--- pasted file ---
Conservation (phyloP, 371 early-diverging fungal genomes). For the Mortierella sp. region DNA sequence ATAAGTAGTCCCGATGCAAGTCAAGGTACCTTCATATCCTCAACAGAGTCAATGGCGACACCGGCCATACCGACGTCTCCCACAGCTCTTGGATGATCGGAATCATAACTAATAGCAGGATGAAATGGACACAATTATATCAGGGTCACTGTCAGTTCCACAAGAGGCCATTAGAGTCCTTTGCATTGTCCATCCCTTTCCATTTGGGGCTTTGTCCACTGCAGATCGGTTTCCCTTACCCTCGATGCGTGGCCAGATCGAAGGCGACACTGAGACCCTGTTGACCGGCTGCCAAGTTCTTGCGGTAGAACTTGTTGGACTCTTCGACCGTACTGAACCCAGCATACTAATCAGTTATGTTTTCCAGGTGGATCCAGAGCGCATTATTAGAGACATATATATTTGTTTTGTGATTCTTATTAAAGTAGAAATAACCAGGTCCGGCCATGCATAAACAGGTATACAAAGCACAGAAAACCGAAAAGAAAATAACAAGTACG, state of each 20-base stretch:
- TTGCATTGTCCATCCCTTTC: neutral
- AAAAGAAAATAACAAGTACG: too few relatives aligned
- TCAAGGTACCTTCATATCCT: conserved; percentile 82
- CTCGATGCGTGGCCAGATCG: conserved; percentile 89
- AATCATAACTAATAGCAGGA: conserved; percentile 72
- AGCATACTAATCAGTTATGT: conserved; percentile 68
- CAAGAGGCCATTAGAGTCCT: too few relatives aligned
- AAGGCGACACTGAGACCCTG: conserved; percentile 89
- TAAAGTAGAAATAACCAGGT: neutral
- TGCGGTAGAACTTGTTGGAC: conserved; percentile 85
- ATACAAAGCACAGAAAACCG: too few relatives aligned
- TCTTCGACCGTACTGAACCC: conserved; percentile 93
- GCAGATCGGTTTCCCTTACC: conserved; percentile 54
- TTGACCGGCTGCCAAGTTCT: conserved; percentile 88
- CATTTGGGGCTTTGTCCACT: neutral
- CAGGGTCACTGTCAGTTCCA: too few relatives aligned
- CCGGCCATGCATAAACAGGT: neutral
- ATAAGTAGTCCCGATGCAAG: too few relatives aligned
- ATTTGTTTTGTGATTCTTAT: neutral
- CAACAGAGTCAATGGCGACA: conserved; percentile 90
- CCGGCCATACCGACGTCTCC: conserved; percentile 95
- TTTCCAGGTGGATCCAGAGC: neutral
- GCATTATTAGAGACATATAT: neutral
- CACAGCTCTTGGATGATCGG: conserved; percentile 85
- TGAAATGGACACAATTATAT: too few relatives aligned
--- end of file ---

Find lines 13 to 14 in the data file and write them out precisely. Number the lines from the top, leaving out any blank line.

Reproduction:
- TCTTCGACCGTACTGAACCC: conserved; percentile 93
- GCAGATCGGTTTCCCTTACC: conserved; percentile 54